No longer offered on Boston campus This is a four credit, non-lab, science course that examines the central scientific problems confronting the 21st century. The course studies particular topics and teaches the necessary science around these topics to provide a good understanding of the issues. The topics currently are: Energy, Science and Economic Decisions, Sustainability of Life on Earth, Health and Science.

    Term:

    Offered Both Fall and Spring

    Type:

    SCI TECH ENGNR

  • SCI-184 Contemporary Science and Innovation

    Credits:

    4.00

    Description:

    This is a 4 credit, project based science course that examines the central scientific problems confronting the 21st century. The course consists of lectures, class discussions, field trips, and in-class hands-on activities designed to familiarize the student with different concepts of the lectures. The current focus is on sustainable energy production. A final team project related to the course topics will be given. This is the version of SCI 183 without a separate lab component. Students who have taken SCI 183, L183 are not allowed to take this course.

    Term:

    Offered Both Fall and Spring

    Type:

    SCI TECH ENGNR

  • SCI-201 Physics for Future Presidents

    Credits:

    4.00

    Description:

    This course presents a topical introduction to the key principles and concepts of physics in the context of the world events and natural phenomena that confront world leaders and that require informed decisions and responses. Energy, health, counter-terrorism, remote sensing, space programs, nuclear proliferation, and a host of other modern challenges have technological and scientific dimensions, the understanding of which is essential to avoiding disastrous policy decisions. This course considers the application of physics to these societal challenges. The material is covered at a level and pace that a future world leader should be able to handle; the emphasis is on the development of physical reasoning skills, and not on detailed, mathematical problem solving.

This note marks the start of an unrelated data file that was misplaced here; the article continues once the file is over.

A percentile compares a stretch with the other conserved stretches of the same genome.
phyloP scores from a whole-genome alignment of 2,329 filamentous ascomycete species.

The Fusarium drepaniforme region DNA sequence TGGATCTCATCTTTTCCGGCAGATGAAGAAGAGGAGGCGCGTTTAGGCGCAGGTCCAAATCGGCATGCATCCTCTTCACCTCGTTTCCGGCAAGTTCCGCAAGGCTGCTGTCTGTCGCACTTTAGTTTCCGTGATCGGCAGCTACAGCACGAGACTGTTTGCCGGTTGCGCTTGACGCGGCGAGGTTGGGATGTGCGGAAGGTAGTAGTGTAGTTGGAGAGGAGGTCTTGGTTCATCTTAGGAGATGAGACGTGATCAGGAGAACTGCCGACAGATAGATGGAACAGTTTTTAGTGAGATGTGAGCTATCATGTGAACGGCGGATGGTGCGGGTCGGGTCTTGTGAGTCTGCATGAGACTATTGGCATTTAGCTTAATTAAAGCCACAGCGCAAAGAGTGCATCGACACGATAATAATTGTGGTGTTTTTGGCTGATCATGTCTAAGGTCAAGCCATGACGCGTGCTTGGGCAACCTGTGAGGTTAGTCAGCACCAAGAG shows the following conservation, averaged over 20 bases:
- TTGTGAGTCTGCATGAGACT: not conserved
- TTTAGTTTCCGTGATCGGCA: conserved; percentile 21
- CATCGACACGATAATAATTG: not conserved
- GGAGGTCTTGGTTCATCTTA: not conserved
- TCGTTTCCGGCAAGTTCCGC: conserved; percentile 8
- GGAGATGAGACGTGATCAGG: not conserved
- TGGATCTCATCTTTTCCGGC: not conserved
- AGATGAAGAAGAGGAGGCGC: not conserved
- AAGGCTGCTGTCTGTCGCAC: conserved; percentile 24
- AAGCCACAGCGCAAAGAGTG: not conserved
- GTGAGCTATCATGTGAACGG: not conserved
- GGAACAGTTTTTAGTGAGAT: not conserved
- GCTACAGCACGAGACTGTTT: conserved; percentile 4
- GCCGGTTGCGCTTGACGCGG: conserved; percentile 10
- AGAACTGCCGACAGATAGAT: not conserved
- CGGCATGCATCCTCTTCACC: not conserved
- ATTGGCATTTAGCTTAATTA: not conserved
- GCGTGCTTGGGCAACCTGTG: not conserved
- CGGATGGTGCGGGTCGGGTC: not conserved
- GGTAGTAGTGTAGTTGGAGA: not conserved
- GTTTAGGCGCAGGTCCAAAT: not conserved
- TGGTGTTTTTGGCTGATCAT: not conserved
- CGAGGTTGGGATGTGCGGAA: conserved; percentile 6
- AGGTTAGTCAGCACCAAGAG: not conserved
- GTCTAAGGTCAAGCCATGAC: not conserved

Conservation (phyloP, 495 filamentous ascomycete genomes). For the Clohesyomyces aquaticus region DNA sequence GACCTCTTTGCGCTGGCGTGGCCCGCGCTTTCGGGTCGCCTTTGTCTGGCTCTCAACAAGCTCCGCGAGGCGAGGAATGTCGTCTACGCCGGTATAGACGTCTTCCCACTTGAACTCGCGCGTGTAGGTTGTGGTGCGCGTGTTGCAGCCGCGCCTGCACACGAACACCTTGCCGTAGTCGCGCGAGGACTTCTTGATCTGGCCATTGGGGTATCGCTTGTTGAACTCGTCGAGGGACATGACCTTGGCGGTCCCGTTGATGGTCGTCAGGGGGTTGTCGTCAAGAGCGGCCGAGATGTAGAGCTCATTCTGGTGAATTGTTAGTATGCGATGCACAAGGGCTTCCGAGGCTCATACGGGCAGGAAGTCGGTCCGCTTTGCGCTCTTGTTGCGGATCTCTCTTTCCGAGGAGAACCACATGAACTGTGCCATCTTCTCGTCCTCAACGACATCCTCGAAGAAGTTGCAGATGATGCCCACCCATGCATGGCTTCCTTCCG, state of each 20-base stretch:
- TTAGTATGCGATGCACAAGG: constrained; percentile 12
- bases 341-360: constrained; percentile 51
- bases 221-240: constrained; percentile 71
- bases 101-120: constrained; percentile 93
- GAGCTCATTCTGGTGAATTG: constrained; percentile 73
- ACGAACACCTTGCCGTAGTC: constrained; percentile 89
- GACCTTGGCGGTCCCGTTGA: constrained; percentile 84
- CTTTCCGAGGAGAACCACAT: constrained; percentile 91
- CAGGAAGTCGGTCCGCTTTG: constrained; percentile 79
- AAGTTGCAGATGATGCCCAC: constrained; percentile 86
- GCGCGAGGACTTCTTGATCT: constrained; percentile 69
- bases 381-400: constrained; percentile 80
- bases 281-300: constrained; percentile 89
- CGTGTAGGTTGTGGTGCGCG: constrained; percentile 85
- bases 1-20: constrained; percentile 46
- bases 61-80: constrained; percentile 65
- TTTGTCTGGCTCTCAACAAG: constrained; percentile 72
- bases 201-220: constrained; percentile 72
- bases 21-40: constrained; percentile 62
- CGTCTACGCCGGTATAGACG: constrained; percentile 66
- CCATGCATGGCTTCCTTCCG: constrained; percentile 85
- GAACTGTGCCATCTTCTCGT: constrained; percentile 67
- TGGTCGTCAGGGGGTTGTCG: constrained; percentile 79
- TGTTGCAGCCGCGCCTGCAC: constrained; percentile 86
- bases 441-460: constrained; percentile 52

Type:

    SCI TECH ENGNR

  • SCI-210 Earth and Planetary Crystals

    Prerequisites:

    Take SCI-L210 concurrently

    Credits:

    3.00

    Description:

    This course will provide undergraduate students of various disciplines with an introduction to gems and crystals using interactive, evidence-based teaching approaches. Crystalline forms of matter are critical to our existence. Using innovative teaching strategies of in-class hands-on demonstration, supplemented with visuals of crystal details, the course provides students insights into the formation, alteration and unique properties that make crystals invaluable. Topics range from the study of proteins and nucleic acids to the interior of planets. The in-class lectures will provide a basic guide that will serve as a platform for individually catered in-depth study. Therefore, the course is open to advanced students as well, who can pick up higher level of information for discussion and class projects.

    Type:

    SCI TECH ENGNR

  • SCI-L210 Earth and Planetary Crystals Laboratory

    Prerequisites:

    Take SCI-210 concurrently

    Credits:

    1.00

    Description:

    This course introduces concepts that are central to understanding crystals, gemstones and other natural materials abundant throughout the solar system. It includes an introduction to carbon-based crystals (diamonds, proteins, viruses and ices) in context with origins of life, geopolitical significance and their applications This laboratory-based course is an introduction to modern tools and techniques for crystal analysis with a historical context of some of the greatest discoveries in science (DNA, and other nanomaterials). It presents crystals and gems from their visually appealing point of view to their sometimes-dramatic physical characteristics, with a broad view of their formation, occurrence, physics, chemistry and resources perspective.

    Type:

    SCI TECH ENGNR